Coaling 2019 style. In the 10 years since I last visited the Mt. Washington Cog Railway, things have changed a bit. Gone is the massive coal pile that used to exist on the north side of the tracks, just below Marshfield Station. Gone also is the coal tipple, from which the steam engines used to load coal. Both yard features are no longer needed. Back in the days when 6-7 steam engines roamed the hill, large, trailer truck deliveries of coal used to be commonplace as each trip up the mountain would consume a ton of it. Even without second sections, they'd go through about 8 tons a day. Not anymore. With the nearly complete dieselization of the line in the summer of 2009, steam operations were limited to just one trip a day for the better part of the last decade. Given all of that, the railway has really cleaned up the property, and now, only a small coal bunker exists on the south side of the tracks and the coaling of the locomotives is done the way you see it here, with a front-end loader. Although not as photogenic as the old coal tipple, it gets the job done. As sad as that may seem for steam enthusiasts, things are actually looking up a bit. In 2018, the railroad inaugurated a second steam run per day, this time in the mid-afternoon. That second run typically goes up the hill behind a regular diesel-powered train, trailing it as closely as possible to avoid causing a scheduling issue, as the steamers do take a few more minutes to reach the top. Actually, I'm told that it was the infrastructure improvements on the summit, including the addition of a passing loop, that really facilitated that second steam run.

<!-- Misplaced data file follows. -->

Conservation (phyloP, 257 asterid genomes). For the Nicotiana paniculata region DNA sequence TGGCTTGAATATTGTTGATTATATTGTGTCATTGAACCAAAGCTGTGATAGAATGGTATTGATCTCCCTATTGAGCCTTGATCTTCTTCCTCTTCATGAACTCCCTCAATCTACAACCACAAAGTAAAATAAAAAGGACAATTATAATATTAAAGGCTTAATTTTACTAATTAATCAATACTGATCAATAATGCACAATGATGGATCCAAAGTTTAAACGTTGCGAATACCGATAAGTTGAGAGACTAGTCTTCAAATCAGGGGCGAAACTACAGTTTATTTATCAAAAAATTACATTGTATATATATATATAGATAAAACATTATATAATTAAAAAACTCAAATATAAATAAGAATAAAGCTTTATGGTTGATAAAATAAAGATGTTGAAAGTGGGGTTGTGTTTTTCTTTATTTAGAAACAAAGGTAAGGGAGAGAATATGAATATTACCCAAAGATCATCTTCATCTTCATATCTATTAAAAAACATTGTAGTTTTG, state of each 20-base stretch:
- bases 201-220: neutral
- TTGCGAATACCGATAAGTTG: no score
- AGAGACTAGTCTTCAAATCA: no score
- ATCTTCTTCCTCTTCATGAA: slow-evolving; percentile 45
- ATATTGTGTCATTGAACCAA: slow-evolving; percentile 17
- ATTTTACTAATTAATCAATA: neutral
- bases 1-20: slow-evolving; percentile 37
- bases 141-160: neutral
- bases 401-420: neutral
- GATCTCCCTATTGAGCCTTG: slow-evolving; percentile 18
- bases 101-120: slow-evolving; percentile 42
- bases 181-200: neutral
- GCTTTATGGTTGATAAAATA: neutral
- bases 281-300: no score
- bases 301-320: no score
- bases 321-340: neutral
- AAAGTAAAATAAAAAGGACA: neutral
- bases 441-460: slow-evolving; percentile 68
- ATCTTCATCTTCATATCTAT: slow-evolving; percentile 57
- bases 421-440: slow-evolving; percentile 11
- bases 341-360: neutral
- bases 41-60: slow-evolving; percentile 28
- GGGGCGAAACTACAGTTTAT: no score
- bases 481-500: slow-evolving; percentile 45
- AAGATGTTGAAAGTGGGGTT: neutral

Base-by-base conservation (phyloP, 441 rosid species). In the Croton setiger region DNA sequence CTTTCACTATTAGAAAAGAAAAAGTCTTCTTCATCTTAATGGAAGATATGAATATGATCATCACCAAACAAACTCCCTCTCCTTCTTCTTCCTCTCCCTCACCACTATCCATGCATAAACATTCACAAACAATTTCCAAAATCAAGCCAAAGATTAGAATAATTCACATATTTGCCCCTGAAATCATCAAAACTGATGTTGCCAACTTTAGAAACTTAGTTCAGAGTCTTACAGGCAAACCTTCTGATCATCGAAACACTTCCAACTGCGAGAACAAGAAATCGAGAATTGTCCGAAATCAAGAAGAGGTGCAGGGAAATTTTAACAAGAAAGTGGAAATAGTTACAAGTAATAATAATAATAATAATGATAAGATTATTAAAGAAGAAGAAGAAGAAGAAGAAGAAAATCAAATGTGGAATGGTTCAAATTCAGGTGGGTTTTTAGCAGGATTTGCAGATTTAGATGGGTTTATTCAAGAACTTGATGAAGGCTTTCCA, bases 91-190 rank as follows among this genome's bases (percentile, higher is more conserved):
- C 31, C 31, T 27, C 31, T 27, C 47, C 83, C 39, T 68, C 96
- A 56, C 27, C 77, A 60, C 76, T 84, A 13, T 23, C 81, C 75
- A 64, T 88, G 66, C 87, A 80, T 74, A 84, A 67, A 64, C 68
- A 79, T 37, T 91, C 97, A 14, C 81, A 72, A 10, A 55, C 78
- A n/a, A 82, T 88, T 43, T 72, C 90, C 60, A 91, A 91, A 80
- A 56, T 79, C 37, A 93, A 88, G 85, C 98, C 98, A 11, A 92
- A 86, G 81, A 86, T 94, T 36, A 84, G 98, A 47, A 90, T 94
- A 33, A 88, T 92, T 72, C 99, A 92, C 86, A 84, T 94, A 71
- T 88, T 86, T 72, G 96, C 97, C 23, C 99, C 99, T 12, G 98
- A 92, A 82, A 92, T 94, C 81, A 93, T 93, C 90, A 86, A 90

Incidentally, there are a couple of myths about these little Cog steamers that I'd like to dispel. First and foremost, although we all (me included) list these engines as 0-2-2-0s, the real truth is that there is no Whyte System classification for these locomotives, because they have NO DRIVERS. If you look closely, you'll see that the rods on this locomotive are not connected to the wheels, but rather, they are connected to crankshafts at either end of the chassis. That connection point is where you see the little red counterweights. Those shafts are geared to cogwheels at either end of the locomotive. The wheels on these engines are not driven, but rather, they rotate freely. It's the cogwheels that the engine is really driving. The second myth is that this locomotive (#9 "Waumbek") was built by the Manchester Locomotive Works in 1908. Originally, it may have been, but there is virtually nothing left of the original #9 in this photo. Over the years, all of the Mt. Washington steamers have been rebuilt and modified so many times, that only the numbers are original....sort of. And I said numbers, not number plates. With a few exceptions over the years, these engines have typically not worn number plates like conventional locomotives. They are definitely unique. Fortunately, the railroad has preserved two of them, and according to the crews, they are better maintained now than they ever have been.